Tuesday, May 24, 2011

To eat or not to eat...that is the question

All the rain here should lead to mushroom growth, right?
Sure enough, out on the lawn yesterday I spied several small mushrooms muscling up through our sod.
With my small mushroom identification book in hand I sat on the almost dry lawn, plucked the fungi, and tried to identify them by guide book pictures.

Nothing in the guide book, which really is a limited guide, matched up with what I was seeing.
Next step: Try to find information on the Internet.

The Utah Mushroom Society had a web page and a phone number to call for mushroom identification. A guy named Don answered my call with a very soft hello.  I gave him a mushroom description, and he suggested I send him pictures of what I had harvested, with a good shot of the mushroom underside or gills.

Isn't it a handy thing to have someone to call and send pictures to before cooking up some mushroom on a gamble?

Knowing that LOTS of folks are having a rainy spring and perhaps likewise are having mushrooms come up in their area, I want to pass along THIS LINK.

It provides local area contacts to mushroom experts...including our friends to the North in Canada.
How fun is that?  

"To eat, or not to eat, that is the question..." to which Mr. Johnston replied:


At first glance your mushrooms look like an Agrocybe, which are very common this time of year. With the cobwebby veil connecting the cap edge with the stem it puts them in the Cortinarius family. Many, if not most Cortinarius are poisonous, and Agrocybes are not recommended edibles. The Cortinarius will have rusty brown spores, the Agrocybe plain brown. This is not a very positive ID, but it's about as good as I can do without having a mushroom in hand. If there is some way you could get one to me, I could give it a further try.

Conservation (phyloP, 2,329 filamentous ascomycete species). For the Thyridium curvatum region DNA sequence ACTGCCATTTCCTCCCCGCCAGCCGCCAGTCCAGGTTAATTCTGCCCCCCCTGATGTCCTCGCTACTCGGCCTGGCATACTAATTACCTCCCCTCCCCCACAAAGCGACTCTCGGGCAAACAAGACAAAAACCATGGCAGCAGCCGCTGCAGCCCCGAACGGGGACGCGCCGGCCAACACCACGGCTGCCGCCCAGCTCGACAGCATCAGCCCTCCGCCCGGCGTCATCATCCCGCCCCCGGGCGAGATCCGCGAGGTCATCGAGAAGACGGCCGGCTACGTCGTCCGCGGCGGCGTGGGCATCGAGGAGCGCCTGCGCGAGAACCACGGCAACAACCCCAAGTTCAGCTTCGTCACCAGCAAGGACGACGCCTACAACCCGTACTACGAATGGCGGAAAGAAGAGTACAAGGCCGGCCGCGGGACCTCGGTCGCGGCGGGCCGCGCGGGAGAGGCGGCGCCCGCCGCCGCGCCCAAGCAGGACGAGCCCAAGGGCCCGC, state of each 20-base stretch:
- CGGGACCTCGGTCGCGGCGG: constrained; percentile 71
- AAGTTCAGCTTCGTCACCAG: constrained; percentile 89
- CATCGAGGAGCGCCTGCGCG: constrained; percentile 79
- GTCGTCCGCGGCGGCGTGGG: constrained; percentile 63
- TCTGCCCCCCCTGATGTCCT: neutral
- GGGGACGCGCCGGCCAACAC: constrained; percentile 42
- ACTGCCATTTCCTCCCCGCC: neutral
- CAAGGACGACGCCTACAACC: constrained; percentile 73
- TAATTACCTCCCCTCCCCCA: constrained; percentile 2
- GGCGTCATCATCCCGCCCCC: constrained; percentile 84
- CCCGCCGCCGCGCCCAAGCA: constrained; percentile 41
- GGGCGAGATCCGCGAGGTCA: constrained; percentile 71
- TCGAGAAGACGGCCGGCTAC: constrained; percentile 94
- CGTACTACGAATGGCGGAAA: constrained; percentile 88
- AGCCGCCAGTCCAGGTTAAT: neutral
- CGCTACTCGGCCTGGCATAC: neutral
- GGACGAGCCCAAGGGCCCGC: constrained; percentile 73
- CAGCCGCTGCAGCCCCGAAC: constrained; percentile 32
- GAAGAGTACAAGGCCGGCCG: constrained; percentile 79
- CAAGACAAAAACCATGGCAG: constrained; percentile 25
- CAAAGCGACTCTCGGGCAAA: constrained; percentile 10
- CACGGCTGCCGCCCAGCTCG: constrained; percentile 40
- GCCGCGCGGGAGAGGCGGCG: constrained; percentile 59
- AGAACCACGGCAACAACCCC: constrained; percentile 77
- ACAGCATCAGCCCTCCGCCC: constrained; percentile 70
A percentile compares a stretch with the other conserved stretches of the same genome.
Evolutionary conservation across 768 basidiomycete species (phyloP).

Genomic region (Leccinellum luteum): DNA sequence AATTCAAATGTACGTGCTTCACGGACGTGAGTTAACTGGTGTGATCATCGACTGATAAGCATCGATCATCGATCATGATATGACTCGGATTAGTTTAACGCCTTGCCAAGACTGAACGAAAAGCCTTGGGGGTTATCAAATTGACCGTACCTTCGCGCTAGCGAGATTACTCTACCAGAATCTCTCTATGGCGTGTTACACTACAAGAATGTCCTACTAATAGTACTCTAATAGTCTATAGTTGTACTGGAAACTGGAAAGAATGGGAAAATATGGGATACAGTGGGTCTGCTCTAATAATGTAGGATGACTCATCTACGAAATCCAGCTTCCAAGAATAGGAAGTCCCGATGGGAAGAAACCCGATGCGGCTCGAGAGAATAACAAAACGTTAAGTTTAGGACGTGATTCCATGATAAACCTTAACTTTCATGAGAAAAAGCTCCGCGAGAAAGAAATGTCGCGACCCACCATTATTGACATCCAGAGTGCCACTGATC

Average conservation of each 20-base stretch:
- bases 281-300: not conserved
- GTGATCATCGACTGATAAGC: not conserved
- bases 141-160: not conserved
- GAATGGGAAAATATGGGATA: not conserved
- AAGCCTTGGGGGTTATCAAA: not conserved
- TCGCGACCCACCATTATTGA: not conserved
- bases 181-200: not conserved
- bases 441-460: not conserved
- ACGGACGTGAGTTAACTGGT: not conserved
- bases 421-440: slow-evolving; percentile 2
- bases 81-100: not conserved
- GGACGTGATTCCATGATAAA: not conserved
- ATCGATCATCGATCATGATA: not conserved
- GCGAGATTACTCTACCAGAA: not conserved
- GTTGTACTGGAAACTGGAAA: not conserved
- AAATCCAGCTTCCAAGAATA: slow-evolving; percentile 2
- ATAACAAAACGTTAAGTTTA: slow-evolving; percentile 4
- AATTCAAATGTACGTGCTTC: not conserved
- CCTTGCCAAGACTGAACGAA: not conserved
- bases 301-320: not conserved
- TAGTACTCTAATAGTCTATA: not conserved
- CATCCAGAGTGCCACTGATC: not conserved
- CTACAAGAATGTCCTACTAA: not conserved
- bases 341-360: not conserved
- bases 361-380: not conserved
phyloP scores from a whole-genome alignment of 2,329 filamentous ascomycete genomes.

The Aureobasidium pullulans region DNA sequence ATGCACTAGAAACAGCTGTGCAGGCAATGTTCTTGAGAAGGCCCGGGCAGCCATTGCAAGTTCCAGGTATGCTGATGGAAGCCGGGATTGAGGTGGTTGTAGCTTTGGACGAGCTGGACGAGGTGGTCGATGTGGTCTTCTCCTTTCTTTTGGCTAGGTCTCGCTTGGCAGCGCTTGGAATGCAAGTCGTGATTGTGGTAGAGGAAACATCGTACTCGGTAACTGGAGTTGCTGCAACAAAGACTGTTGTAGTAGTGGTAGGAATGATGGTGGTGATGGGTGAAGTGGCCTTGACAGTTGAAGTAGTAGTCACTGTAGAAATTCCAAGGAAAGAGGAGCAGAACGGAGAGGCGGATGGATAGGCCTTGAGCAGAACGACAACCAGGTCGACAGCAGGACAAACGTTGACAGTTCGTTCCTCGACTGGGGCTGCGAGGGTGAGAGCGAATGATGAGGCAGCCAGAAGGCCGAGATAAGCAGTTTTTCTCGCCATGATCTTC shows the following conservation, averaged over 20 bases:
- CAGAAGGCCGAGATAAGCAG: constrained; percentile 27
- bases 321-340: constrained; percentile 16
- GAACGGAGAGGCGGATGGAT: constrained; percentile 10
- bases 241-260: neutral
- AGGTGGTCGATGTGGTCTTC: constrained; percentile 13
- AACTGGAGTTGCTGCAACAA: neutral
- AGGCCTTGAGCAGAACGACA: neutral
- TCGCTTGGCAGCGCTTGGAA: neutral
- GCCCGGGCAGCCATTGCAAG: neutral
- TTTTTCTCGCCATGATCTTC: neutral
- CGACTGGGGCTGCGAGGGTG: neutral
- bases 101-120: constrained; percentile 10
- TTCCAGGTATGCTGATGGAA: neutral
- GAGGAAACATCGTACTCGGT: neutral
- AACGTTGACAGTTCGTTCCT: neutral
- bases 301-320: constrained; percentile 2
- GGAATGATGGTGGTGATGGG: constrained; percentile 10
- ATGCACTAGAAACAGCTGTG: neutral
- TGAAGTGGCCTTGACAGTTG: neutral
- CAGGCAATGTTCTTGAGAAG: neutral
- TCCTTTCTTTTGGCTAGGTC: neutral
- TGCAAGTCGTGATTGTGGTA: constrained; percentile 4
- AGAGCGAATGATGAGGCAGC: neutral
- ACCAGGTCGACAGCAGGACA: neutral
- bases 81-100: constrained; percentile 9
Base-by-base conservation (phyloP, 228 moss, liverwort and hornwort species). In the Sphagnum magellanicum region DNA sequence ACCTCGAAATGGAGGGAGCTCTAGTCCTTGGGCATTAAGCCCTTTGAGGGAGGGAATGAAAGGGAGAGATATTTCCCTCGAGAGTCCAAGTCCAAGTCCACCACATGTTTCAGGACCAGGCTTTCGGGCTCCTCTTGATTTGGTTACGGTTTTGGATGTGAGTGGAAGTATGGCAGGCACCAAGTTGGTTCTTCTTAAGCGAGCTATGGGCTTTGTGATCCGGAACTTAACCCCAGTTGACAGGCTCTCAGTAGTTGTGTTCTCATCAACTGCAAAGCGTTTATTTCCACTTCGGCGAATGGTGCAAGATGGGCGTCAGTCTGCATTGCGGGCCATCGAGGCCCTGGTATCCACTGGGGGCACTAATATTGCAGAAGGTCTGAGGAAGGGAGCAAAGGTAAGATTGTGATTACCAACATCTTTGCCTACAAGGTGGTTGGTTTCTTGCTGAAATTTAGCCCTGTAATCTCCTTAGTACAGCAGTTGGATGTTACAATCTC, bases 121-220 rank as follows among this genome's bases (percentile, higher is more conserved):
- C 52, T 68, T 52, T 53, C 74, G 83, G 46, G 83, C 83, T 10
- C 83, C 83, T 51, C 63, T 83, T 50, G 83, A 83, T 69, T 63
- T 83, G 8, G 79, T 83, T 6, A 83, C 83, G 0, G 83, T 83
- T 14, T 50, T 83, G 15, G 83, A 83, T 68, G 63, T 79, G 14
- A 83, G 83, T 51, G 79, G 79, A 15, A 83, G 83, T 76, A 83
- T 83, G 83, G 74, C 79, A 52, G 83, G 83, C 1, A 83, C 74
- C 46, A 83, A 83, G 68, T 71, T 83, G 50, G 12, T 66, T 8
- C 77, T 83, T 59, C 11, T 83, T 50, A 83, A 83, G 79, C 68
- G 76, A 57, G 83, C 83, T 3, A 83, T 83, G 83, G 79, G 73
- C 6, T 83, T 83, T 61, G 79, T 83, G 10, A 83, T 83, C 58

Oh well.  The Swedish meatballs tasted just fine without a side of mushrooms anyway. 
Happily though, Don emailed me that the Utah Mushroom Society is planning a mushroom hunting day trip on June 4th, with everyone meeting up at the Park and Ride lot just two blocks from my house.
Talk about a dream come true: Mushroom hunting with an expert along, to tell me which mushroom I should just photograph and which mushroom I can indeed eat!


Judy ~ My Front Porch said...

Not to eat...in my un-educated opinion.

Our wet weather has produced a bumper crop of mushrooms over here...but I have no idea which are safe to eat. And so...I just take my coins to the store and bring home some mushrooms that I know are safe!

Sara at Come Away With Me said...

I am interested to see what you learn on your hunt! Sounds like fun.

Lovella ♥ said...

Wow. .that is so fascinating. My most recent exposure to "not eat" was when my great nephew took a chance and spent some quality time in emergency.
We have lots of mushrooms spouting here and I can see it would be quite interesting to know which ones to completely avoid.

Vicki said...

Whew...glad you got an educated opinion, 'cause I was going to say: DON'T! Those are most definitely not edible!

The mushroom hunt sounds great... perfect for you!

By the way, you can actually DIY your very own mushroom "farm" if you'd like. There are several - the one I know of is http://www.mushroomadventures.com/.

Have fun! :)

Kathy said...

I'll stick with my local produce market...but I'll be back to see learn a bit more about 'shrooms'.

ellen b. said...

Our son Dan just enjoyed wild Morrels but the Park ranger showed them the patch of them that were safe and not mock morrels...

Vee said...

So glad that you never take chances. Right? Not with mushrooms anyway.